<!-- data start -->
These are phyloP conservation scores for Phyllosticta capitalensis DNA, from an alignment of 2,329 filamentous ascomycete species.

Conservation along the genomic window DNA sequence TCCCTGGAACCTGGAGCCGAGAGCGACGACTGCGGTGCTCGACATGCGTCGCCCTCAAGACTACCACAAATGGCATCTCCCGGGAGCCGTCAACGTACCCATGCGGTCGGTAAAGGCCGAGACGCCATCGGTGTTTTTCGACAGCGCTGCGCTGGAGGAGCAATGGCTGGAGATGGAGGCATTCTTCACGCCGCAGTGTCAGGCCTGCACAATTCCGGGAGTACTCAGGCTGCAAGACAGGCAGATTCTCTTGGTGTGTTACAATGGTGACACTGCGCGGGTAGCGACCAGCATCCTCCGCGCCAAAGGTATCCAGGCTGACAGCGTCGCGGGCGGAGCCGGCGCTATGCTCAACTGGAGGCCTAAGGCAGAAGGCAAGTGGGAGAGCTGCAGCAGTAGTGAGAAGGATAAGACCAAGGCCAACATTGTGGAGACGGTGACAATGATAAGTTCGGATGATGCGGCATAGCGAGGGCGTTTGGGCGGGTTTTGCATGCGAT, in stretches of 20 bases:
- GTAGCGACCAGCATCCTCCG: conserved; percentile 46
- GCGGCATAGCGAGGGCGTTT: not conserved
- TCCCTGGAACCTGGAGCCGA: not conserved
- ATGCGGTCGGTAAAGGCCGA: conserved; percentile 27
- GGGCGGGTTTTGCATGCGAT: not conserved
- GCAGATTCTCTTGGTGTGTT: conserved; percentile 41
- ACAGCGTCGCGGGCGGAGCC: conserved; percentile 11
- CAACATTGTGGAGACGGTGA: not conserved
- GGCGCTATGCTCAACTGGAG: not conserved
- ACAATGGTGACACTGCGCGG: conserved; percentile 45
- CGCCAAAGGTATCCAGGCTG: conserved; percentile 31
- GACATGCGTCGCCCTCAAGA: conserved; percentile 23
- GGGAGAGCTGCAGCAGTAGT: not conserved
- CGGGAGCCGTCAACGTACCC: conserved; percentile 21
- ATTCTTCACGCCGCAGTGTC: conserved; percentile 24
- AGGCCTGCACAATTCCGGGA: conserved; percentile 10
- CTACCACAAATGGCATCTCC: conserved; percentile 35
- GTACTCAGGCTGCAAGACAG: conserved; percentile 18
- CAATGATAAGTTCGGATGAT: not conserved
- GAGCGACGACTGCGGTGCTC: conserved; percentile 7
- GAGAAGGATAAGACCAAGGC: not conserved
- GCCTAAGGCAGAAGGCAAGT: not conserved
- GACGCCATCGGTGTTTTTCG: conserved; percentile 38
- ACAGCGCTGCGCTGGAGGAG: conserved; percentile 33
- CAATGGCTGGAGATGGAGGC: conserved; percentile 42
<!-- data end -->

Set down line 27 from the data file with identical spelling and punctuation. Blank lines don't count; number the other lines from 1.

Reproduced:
- CAATGGCTGGAGATGGAGGC: conserved; percentile 42